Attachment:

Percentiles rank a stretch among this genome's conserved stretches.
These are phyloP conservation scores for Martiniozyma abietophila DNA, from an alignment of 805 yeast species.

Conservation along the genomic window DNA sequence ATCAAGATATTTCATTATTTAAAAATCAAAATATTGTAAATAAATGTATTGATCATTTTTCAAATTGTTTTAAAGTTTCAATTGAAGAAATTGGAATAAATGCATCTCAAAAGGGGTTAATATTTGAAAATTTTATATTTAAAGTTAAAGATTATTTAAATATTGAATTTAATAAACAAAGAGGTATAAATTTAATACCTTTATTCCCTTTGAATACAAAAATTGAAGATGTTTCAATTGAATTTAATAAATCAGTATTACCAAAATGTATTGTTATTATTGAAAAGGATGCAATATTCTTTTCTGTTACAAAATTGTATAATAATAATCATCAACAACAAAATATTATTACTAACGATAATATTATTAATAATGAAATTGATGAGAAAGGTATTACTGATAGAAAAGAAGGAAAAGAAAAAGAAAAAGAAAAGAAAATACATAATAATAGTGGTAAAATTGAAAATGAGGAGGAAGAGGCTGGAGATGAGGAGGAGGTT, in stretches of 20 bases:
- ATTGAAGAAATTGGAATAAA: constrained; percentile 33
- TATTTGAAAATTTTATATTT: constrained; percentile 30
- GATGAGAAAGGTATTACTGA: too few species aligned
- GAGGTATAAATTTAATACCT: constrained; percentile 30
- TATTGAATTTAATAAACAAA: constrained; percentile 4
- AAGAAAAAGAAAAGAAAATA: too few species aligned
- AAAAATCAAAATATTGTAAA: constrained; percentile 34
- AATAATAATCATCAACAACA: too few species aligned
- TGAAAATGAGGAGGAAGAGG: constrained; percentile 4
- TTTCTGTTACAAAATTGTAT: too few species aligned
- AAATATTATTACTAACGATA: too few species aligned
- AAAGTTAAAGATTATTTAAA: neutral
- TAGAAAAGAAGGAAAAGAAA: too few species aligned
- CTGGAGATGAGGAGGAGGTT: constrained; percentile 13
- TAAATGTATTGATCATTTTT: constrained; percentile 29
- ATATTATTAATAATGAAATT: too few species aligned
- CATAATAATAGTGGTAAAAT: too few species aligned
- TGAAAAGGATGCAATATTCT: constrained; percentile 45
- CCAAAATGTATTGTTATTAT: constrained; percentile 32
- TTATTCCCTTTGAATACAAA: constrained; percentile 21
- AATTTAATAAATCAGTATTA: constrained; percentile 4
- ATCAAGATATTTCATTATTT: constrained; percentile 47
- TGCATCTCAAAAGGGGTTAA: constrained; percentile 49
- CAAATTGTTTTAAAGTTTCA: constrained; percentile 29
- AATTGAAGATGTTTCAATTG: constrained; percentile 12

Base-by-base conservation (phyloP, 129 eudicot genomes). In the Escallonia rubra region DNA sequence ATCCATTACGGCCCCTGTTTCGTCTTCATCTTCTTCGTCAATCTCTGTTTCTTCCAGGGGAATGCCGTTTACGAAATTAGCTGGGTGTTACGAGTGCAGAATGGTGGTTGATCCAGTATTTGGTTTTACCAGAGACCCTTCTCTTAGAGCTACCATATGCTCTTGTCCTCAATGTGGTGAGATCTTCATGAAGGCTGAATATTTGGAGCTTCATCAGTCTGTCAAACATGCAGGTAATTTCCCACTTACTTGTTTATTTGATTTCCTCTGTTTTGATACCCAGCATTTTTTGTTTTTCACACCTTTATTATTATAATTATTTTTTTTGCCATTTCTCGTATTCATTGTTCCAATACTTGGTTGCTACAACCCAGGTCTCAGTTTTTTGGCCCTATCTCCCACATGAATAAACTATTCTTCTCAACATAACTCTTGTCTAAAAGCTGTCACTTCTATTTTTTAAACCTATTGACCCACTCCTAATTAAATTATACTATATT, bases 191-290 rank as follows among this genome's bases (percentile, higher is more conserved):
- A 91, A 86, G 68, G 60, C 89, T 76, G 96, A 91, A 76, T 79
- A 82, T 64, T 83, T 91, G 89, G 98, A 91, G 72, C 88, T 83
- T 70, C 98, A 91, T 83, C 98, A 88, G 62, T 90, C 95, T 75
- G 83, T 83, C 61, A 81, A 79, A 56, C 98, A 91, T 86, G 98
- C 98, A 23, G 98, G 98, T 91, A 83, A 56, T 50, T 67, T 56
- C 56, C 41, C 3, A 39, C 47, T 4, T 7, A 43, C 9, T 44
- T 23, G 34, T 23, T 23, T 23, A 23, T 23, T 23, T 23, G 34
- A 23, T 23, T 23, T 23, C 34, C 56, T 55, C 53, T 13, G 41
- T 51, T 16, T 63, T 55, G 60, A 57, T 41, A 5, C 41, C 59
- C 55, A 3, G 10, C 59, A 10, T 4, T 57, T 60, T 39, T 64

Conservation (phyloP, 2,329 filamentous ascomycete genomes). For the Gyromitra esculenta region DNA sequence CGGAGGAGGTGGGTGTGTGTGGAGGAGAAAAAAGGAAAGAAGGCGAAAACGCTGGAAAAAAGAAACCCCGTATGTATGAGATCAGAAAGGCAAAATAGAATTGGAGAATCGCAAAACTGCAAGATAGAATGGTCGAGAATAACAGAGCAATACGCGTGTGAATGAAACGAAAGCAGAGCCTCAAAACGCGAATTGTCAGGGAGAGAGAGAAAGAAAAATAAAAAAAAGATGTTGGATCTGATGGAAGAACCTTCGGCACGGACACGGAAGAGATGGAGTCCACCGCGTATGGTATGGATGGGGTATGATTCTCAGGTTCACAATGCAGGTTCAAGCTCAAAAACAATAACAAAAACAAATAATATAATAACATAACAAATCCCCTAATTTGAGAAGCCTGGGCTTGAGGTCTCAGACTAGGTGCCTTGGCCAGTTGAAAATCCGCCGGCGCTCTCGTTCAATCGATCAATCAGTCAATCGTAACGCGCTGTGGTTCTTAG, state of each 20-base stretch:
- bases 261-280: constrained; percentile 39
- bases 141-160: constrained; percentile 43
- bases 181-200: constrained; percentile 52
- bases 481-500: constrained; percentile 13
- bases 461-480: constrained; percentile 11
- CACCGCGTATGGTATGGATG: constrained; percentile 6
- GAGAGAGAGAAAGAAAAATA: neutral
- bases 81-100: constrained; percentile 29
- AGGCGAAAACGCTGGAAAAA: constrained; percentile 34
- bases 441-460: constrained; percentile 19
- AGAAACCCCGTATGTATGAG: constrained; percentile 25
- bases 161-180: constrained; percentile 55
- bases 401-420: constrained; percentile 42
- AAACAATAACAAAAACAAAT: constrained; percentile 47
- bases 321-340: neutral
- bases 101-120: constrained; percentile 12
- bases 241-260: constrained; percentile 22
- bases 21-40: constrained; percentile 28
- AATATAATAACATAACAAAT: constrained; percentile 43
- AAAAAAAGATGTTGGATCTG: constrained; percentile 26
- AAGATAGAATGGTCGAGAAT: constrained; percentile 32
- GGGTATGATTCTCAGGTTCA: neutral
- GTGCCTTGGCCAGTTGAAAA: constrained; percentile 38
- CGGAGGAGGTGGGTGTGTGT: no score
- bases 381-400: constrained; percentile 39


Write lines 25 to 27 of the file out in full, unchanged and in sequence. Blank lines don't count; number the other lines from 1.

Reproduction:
- ATCAAGATATTTCATTATTT: constrained; percentile 47
- TGCATCTCAAAAGGGGTTAA: constrained; percentile 49
- CAAATTGTTTTAAAGTTTCA: constrained; percentile 29